“Not if they don’t want you to. They can lock your arms, keep you from closing your eyes, open your head and look inside. They make you hear voices. They make you see things far away. And you can’t stop them.”

“That’s awful.” Kaylee struggles with the gap between the happy world she’s always known with the kind of horror River is describing.

“It hurts, and hurts, and hurts.” River rocks forward with each word, her eyes never leaving Kaylee. “And they won’t even let you scream.”

Kaylee covers her eyes. “I’ll do it, River. With the way we’ve built the shielding, I can make it blow and look like the makeshift shielding failed.”

River took both of Kaylee’s hands. “Do we have time to play hide-and-seek? This old mine has lots of good hiding places.”

“How can you talk about games when you’ve just been talking about killing yourself?”

“You’ve given me my life back. I can be a little girl for a while. Let’s go before Simon decides I need to rest some more. Plenty of time for that later, when I’m dead. You be it.” River lets go Kaylee’s hands and disappears before she can protest. Shrugging, Kaylee covers her eyes and counts to one hundred.

The next morning finds Wash in the bridge of the Star Lincoln with Kaylee. Both are wearing suits just in case. Mal is on the bridge of Serenity. They’re talking over low powered radios.

Wash sets the switch that from the time of Earth That Was has been called the Master Avionics Switch to ON. The entire instrument panel lights up. The engines aren’t running, so everything is running from stored power cells charged from Serenity.

His voice comes over the radio network. “Disconnect auxiliary external power.”

Below him, Jayne reaches up with gloved hands to remove a heavy power cable from the side of the yacht. He closes and seals the port and thumps twice on the side of the ship. He throws the cable on the floor of the mine. The connector shielding prevents the blades from arcing.

He stands waiting.

Wash checks his panel and calls back to Kaylee at the Engineer’s station. “How we looking?”

Kaylee gives him a thumbs up. “All power readings are green.”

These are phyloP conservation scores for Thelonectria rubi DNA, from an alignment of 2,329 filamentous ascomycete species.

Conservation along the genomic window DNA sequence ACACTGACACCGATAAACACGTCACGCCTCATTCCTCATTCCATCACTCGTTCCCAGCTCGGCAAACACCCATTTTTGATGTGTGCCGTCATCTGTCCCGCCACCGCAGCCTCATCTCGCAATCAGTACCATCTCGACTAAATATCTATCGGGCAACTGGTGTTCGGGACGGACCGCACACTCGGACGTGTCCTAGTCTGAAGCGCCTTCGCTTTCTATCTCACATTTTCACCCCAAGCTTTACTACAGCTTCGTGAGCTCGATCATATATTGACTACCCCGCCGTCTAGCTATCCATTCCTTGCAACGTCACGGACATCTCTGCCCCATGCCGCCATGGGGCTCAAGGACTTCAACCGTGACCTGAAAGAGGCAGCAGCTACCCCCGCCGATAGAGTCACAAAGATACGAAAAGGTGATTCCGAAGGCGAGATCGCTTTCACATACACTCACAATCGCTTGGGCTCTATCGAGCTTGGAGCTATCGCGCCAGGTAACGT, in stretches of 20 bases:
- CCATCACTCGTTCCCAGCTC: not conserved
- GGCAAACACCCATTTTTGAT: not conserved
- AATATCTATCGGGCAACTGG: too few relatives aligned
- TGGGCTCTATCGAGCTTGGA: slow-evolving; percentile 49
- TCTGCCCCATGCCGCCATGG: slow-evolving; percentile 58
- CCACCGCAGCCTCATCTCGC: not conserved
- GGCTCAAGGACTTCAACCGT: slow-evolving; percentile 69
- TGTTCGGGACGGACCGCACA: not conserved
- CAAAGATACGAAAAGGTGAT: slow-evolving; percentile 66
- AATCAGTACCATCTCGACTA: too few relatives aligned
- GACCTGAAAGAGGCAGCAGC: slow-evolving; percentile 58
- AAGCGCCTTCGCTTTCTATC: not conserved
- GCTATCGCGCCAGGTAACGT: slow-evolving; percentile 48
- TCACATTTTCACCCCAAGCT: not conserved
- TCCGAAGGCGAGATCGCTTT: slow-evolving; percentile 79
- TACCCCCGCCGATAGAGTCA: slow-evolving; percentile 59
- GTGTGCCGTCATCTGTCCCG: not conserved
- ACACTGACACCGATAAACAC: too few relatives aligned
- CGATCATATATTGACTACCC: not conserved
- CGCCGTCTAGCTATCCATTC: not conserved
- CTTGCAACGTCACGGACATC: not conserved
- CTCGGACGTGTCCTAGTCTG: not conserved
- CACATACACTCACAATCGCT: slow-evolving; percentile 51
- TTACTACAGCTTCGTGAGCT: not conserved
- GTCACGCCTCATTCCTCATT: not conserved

Wash nodded even though Kaylee couldn’t see him. “All systems go for start sequence. All Clear in the hanger area.”

Jayne walked over to Serenity’s cargo bay and from there gave Wash a thumbs up. Wash started flipping switches.

Kaylee read gauges. “Power flow and fuel flow all shiny, Wash.” Then in a quiet voice, still heard over the com system “C’mon baby. Let’s start.”

Wash flipped a few more switches. “Inverter coming on line. Sequencer stable. Ion modulator nominal. Ship running on full internal power. Spinning turbos now.”

From deep in the stern of the ship, there was a grumble and then a rising whine. The Star Lincoln started to vibrate with contained power.

Kaylee let out a yip. “All green. We have a good start.”

Wash, in a tone rarely heard aboard Serenity, “All systems go. We have a good start. Environmental – green. Comms – green. Disconnect all external support.”

Jayne dashed out of Serenity’s hold and ran to the yacht. He quickly disconnected all hoses and cables. When finished he walked to the nose and raised both hands in the air connected over his head in a victory sign. With all the noise in the cavern, he couldn’t hear anything over the com. Wash nodded to him and motioned for him to clear the area, He twirled fingers over his head signaling that he was going to wind the ship up. Jayne nodded and sprinted back to the cargo hold.

“Serenity, this is Star Lincoln lifting off for initial test flight.”

With that, the Star Lincoln lifted off on thrusters and rose up out of the cavern. Shortly, nothing could be seen of her. Mal sat back in Serenity’s pilot’s seat and prepared to wait.

An hour later, a faint voice came over the com. Mal switched it for all the ship to hear. “Serenity, this is Star Lincoln coming home. Touch down in 5.0 minutes. Please keep the area clear until all systems are powered down.”

True to his word, Wash landed the Star Lincoln in the exact place where she lifted off an hour before. It took another five minutes to shut everything down. At Wash’s “All Clear” everyone walked out of Serenity toward the yacht.

Kaylee came bouncing down the yacht’s ramp. “She’s no Serenity, Cap’n, but she’ll fly.” She stood proudly with her hands on her hips.

Wash came down the ramp behind her. A little of the usual Wash peeked out through the test pilot persona.

“It’s not as responsive as a real Star Lincoln, and I wouldn’t try any serious maneuvers, but she flies pretty good, Mal. It was good to have Kaylee in Engineering, but the automation worked fine. This ship could go anywhere in the system with one pilot.”

Mal nodded. “You both did fine.” He looked around the group. “Looks like we are about ready for the next phase.”

Kaylee looked at him. “We have to name the ship, Cap’n. What’ll we call her?”

Several names started flying from Idle Time, Blue Dart, Runaway, and others.

Jayne looked at the ship, impressed by its appearance of power and its implication of freedom. “You’all don’t want to give in – why not call her Untamed?” He pronounced the word with a short “a”.

River broke the silence. “The ship will remove us from your life. The word reflects reality.” She looks at Simon. “And they will never have me. This Tam they will not have.”

Simon put his arms both around River and pulled her head to his chest.

“Whoa, Shwo Jeh.” Mal jumped in. “It ain’t no part of any plan to leave you two to your own selves. Fact is, I more expect you won’t spend much time in that ship at all.”